A 'how to' on voting in Toronto

By Sean Delaney

Voting On June 26thToronto Mayoral By-Election?

Here are some interesting facts you may not have known about this upcoming election.

Curbside voting.

Suppose you are physically unable to go inside the voting location. In that case, you can request to bring your ballot to your vehicle, outside the building, or another area within the voting location. Where a voting location is situated in a multi-residential building, the boundaries do not include any residences on the property.

A friend or support person will need to go inside the voting location to inform the election officials that you require curbside voting. If traveling to the voting location alone and you require curbside voting, please call 416-338-2020 or email:


Appoint a Voting Proxy.

If you are unable to vote for any reason on any of the available voting days, you can appoint another eligible elector to vote on your behalf.

Who can vote on your behalf?

A Voting Proxy must be someone eligible to vote in the city of Toronto and who the voter can trust to vote the way they wish. A voter can only choose one person to vote on their behalf.

A Voting Proxy can only vote on behalf of one person unless they are voting on behalf of a relative. Relatives are spouses, siblings, parents, children, grandparents, and grandchildren. A Voting Proxy can vote on behalf of more than one relative.

Note: A person acting as executor, trustee, or in any other representative capacity is still required to get a certified Voting Proxy Appointment Form.

You can request a Voting Proxy Appointment Form by calling 311, or emailing:


Taking time off to vote

Voting hours on election day are from 10 a.m. to 8 p.m.

You are entitled to three hours in which to vote on voting day. This does not mean you can take three hours off work. It means you’re allowed to be absent to give yourself three hours of voting time.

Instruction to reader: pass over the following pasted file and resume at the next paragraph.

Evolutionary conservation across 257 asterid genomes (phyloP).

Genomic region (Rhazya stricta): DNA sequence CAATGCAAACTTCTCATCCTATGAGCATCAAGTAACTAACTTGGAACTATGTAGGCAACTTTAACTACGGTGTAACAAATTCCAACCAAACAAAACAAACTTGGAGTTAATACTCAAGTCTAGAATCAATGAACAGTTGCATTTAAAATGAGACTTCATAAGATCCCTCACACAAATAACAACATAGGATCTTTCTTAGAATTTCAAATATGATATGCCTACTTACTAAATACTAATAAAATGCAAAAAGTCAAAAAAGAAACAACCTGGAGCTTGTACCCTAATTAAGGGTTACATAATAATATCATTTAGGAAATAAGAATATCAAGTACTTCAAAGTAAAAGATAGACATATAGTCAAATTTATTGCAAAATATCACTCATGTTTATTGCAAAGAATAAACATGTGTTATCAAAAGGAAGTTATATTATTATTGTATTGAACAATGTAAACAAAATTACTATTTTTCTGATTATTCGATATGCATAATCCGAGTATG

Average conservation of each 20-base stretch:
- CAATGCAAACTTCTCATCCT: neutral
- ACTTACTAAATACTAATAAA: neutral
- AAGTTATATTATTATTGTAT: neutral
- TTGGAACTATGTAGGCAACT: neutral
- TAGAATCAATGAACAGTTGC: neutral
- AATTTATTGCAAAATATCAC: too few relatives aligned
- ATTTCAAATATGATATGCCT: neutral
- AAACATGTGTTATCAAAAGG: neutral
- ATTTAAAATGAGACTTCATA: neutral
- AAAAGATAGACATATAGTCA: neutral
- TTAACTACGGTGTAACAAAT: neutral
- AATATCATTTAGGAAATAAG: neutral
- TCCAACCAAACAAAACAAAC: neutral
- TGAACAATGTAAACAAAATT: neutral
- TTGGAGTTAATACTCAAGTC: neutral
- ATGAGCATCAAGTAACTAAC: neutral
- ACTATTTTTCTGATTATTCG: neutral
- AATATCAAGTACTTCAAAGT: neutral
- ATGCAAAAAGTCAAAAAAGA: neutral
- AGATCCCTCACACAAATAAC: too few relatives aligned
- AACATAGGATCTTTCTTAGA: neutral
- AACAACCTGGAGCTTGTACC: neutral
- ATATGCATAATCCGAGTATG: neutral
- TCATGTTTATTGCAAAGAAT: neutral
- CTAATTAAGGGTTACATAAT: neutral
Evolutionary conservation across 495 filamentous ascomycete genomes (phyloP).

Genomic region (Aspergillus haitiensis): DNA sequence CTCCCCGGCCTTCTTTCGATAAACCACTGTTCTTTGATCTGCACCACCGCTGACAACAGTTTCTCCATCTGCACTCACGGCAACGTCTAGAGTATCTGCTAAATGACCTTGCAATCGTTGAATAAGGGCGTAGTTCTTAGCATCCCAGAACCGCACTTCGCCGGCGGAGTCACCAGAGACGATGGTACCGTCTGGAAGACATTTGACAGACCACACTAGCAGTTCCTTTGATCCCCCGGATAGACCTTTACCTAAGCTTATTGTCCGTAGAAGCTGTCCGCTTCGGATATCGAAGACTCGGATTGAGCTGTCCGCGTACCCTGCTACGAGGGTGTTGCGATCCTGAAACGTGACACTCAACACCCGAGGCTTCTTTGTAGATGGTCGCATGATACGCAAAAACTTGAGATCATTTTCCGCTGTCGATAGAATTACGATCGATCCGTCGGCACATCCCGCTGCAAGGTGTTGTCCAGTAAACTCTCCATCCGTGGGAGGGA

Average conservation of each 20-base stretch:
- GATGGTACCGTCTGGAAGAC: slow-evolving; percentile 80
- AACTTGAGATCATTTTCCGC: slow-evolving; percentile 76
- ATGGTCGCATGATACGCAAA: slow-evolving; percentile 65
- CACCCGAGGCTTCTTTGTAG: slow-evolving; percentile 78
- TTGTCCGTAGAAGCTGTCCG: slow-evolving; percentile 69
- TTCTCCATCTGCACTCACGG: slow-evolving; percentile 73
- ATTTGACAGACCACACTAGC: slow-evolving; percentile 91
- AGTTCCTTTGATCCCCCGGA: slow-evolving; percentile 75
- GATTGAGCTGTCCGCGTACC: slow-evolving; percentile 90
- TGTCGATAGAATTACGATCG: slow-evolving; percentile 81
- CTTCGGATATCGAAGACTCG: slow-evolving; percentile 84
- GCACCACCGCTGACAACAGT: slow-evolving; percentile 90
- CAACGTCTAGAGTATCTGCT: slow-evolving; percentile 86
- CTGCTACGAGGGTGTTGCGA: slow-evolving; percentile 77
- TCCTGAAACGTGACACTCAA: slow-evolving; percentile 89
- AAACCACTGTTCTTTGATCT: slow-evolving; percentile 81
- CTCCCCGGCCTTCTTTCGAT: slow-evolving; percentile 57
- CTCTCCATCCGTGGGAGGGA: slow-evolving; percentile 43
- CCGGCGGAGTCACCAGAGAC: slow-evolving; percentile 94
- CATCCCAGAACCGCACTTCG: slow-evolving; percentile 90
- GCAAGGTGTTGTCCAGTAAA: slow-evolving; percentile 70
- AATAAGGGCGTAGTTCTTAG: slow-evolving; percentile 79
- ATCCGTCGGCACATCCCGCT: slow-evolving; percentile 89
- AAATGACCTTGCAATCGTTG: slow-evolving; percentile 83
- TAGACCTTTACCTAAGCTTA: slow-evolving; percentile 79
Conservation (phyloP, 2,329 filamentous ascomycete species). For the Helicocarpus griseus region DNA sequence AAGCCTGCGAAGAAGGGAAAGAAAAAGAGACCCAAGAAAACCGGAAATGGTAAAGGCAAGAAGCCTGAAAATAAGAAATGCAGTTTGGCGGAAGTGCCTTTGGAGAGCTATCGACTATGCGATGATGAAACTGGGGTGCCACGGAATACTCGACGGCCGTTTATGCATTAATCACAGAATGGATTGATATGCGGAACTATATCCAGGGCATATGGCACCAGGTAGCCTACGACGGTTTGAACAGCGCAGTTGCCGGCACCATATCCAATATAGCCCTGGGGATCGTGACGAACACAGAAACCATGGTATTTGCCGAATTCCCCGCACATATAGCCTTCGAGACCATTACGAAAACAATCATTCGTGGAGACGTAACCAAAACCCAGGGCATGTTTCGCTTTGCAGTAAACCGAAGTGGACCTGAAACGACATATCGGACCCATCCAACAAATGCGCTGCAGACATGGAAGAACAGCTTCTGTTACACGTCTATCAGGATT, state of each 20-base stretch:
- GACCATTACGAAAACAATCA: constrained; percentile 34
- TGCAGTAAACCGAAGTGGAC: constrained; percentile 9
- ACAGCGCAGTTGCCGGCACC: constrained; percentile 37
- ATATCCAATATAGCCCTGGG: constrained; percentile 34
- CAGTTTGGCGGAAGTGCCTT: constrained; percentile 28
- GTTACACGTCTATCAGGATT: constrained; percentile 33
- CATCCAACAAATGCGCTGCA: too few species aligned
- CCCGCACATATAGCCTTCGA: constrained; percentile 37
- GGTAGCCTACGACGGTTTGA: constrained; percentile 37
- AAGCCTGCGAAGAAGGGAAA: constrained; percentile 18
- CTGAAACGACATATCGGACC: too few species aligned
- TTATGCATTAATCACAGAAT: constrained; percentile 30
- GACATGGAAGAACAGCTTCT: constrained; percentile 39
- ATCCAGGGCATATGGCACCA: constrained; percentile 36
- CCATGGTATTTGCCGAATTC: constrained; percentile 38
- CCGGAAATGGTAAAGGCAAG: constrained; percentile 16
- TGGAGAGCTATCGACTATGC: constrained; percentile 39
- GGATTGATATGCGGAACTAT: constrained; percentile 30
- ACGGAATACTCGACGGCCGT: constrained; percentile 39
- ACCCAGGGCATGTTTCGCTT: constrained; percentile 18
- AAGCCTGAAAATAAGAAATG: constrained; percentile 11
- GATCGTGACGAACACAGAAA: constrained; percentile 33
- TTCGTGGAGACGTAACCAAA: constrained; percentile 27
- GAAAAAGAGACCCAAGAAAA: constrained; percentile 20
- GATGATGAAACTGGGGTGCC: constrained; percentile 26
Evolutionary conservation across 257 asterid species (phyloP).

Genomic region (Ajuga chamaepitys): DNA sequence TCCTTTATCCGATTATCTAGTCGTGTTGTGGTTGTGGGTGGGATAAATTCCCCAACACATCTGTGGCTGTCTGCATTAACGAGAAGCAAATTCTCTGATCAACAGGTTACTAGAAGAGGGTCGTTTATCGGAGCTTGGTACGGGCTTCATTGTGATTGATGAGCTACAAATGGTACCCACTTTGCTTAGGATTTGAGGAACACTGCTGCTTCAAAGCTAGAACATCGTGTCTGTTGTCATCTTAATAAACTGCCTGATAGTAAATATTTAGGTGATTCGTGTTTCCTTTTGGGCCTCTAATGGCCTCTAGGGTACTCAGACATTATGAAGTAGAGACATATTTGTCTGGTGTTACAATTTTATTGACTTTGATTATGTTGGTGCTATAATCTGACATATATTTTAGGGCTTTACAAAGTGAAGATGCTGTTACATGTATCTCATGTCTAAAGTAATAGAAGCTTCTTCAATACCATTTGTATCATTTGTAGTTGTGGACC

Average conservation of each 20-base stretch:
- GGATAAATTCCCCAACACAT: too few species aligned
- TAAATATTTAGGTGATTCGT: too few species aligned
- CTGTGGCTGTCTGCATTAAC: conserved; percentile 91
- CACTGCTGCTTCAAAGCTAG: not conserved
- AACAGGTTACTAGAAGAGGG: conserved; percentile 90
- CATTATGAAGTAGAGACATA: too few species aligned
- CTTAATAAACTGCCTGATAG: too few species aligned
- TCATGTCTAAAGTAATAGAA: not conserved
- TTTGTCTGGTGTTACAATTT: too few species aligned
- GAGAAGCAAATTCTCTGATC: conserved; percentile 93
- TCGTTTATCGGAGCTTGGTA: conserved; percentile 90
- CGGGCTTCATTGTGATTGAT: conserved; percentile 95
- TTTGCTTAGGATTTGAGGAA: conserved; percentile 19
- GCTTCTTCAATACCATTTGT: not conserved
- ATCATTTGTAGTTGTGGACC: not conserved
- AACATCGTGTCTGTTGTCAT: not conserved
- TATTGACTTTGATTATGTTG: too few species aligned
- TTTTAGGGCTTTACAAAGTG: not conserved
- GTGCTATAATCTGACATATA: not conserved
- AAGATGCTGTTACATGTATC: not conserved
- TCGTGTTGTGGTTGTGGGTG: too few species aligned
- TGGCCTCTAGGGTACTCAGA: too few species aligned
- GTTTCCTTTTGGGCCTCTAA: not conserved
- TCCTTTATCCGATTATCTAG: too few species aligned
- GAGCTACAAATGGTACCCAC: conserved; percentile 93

Typically this is at the start or end of your working hours. For example, if your working hours are from 10 a.m. to 6 p.m., you are entitled to leave one hour early so that you would have from 5 p.m. to 8 p.m. to vote.

Visit MyVote at: toronto.ca or scan the QR code below and get started with MyVote to check. Add or update your information on the voters’ list, apply to vote by mail, and check out a list of candidates running for mayor.

Enter your Toronto address to:

• Find out if you are on the voters’ list.

• Add, change or update your voters’ list information (May 1 to May 26).

• Check out the candidates running for mayor.

• Apply to vote by mail (May 1 to May 26).

• Find your ward and map.

• Find out where and when to vote (available June 1).

• View, download or print your Voter Information Card (available June 1).

• Find accessibility information about your voting place (available June 1).

• View a sample of your ballot (available June 1).

Note: continue to check MyVote before you go to vote in person, as voting locations may change.